The power of the final plagues.
Provided by the Jewish Theological Seminary, a Conservative rabbinical seminary and university of Jewish studies.
Darkness unsettles us. As children we went to sleep with a small light on; as adults we prefer to come home to a dwelling not totally dark. We fear what we cannot see. It is for this reason that we start the evening service with the recitation of a verse from Psalm 78: "But he, the compassionate one, would expiate sin, and not destroy; he would again and again turn back his anger, and would not arouse his full wrath" (v. 38, trans.by Edward J. Greenstein). As the darkness of night envelops us, we affirm God's nearness. God does not withdraw with the setting of the sun.
We intone ma'ariv [evening prayer service] only after the appearance of three stars. It begins with barkhu, the call to praise God in a minyan [prayer quorum of 10]. Yet before that summons to prayer, we softly recite for ourselves vehu rahum . . . The verse is there to offset our anxiety with the onset of night. It avers the opposite of what we fear.
According to the midrash, the first time Adam experienced nightfall, he was overcome with dread. That first Shabbat of God's newly created world had lasted 36 hours. As it ended, Adam feared that under cover of darkness his mortal enemy, the snake, would do him harm. To assuage his angst,God provided Adam with two flints from which he produced fire. During the havdalah ceremony ending Shabbat we still recall that initial act of human creativity by saying a special blessing over fire praising God for enabling Adam to dissipate the darkness (Bereshit Rabba 11:2). Similarly, the ritual of starting ma'ariv with vehu rahum was inspired by the tinge of Adam's primordial dread that assaults us nightly.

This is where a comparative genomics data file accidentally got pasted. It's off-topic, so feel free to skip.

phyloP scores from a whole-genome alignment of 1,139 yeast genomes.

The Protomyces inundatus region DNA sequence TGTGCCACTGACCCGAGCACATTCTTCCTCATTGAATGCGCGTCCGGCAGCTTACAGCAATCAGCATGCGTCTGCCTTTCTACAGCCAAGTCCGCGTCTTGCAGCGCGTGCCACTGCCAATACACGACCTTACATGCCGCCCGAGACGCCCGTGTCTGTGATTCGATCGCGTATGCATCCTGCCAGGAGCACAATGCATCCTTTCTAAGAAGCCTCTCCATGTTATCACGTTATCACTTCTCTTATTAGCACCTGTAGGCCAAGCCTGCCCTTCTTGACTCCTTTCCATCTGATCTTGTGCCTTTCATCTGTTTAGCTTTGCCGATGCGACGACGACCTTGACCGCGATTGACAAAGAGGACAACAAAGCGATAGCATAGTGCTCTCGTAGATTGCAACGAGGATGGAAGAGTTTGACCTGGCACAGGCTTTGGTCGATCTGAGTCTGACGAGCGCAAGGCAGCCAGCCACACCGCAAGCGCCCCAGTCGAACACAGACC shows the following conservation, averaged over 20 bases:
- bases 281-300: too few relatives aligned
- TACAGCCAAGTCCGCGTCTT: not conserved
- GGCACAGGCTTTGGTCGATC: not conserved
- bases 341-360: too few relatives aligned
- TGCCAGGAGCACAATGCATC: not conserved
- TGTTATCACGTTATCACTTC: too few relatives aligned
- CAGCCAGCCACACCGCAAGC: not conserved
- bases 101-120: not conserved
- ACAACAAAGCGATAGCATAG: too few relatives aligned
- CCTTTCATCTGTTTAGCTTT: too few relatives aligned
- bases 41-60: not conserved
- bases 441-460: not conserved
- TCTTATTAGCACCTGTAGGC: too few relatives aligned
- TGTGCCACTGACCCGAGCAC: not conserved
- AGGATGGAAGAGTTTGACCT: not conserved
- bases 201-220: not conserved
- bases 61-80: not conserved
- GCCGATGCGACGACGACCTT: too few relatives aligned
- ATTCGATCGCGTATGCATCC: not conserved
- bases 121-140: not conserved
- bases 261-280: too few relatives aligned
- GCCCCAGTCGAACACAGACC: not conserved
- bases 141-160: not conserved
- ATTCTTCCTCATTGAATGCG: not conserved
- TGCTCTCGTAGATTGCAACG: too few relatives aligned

Darkness by Day
The ancient Egyptians called the experiential absence of divinity "darkness by day." How much more frightening is the reversal of nature! They worshiped the sun not only as the source of their well-being but as the regenerator of creation on a daily basis. From the Middle Kingdom on the king was venerated as the son of Re, the living incarnation of the sun."The mystery of solar rebirth is in fact the central, salvational element in Egyptian religion" (Jan Assmann, The Mind of Egypt, p. 209).
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